IJ’s activism team scored a huge victory for property rights when the town of Mount Airy, North Carolina, abolished its redevelopment commission and removed private properties from its redevelopment plans.
Mount Airy is the basis for the fictional town of Mayberry, the setting of The Andy Griffith Show. It is a quiet town and was home to the late, great Andy Griffith himself. But it quickly became the battlefield for a property rights struggle that enveloped the entire town, sculpting the landscape of a city commission election and leading to the dissolution of a rogue redevelopment commission.
In the center of Mount Airy lies an abandoned factory known as the “Spencer’s property.” Intending to revitalize the site, the City Board of Commissioners created the Mount Airy Redevelopment Commission (RDC), giving the new authority specific instructions to plan only for the redevelopment of the government-owned properties and to keep away from private property. Unfortunately, that is not what happened.
A city commissioner appointed to serve on the RDC included private businesses and homes in the redevelopment plan, against the wishes of his colleagues on the Board of Commissioners. In September 2015, the RDC promulgated the Westside Redevelopment Plan, recommending that the city declare 20 properties “blighted” and append them to the Spencer’s property for redevelopment. If property owners did not cooperate, the RDC could authorize eminent domain.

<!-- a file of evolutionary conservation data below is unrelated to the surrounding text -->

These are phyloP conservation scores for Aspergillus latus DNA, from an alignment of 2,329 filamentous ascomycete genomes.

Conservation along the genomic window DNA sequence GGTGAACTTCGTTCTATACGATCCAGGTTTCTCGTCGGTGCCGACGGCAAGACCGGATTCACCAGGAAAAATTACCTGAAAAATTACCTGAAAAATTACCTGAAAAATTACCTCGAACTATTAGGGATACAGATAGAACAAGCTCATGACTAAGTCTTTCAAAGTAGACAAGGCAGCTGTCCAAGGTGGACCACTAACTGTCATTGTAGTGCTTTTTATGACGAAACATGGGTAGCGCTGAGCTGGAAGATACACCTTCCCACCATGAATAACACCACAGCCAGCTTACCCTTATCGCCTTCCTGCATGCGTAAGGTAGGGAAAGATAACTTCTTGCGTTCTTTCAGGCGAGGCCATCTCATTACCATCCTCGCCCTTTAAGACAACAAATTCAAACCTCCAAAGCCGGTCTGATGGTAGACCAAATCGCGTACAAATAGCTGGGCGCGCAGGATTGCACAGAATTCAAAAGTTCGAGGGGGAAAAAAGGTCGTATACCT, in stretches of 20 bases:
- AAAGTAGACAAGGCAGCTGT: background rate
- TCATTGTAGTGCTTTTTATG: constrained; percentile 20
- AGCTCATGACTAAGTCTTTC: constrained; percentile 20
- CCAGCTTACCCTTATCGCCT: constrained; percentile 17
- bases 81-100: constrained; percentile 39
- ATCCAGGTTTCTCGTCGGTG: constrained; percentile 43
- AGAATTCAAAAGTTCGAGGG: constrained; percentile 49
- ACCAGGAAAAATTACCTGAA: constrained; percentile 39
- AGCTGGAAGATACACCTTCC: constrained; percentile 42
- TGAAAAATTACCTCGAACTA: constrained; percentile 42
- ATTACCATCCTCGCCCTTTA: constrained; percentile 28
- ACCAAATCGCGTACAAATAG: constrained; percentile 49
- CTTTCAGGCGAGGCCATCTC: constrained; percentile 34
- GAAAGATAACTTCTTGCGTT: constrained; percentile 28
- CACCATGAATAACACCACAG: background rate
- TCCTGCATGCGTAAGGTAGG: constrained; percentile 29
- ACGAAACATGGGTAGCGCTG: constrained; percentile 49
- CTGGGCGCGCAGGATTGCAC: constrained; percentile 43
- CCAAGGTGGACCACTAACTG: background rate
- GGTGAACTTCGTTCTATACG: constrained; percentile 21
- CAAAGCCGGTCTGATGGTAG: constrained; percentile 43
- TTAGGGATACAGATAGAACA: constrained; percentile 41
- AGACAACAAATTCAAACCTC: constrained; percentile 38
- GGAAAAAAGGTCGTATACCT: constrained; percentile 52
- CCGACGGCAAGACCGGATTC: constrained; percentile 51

The attempted land grab dominated the local news and led to pointed questions during the election for four of the five city commissioners’ seats and the vacant position of mayor. The RDC planted a challenger in each election, but each fell to a candidate who opposed the redevelopment of private properties.
IJ’s activism team organized the property owners and created the Mount Airy Property Rights Alliance with one mission: Remove the private properties from the plan. MAPRA and IJ received excellent media coverage and worked closely with local activists to send a clear message to the Board of Commissioners that something must be done.
Supported by IJ, MAPRA demanded respect for their property rights at a public hearing of the Board of Commissioners, which then voted 4–1 to dissolve the RDC and manage the project themselves. Barely a week later, the commissioners voted to redraw the boundaries of the redevelopment plan, removing every privately owned property from its footprint. It is another victory for IJ’s activism team, which has saved more than 16,000 homes from eminent domain abuse.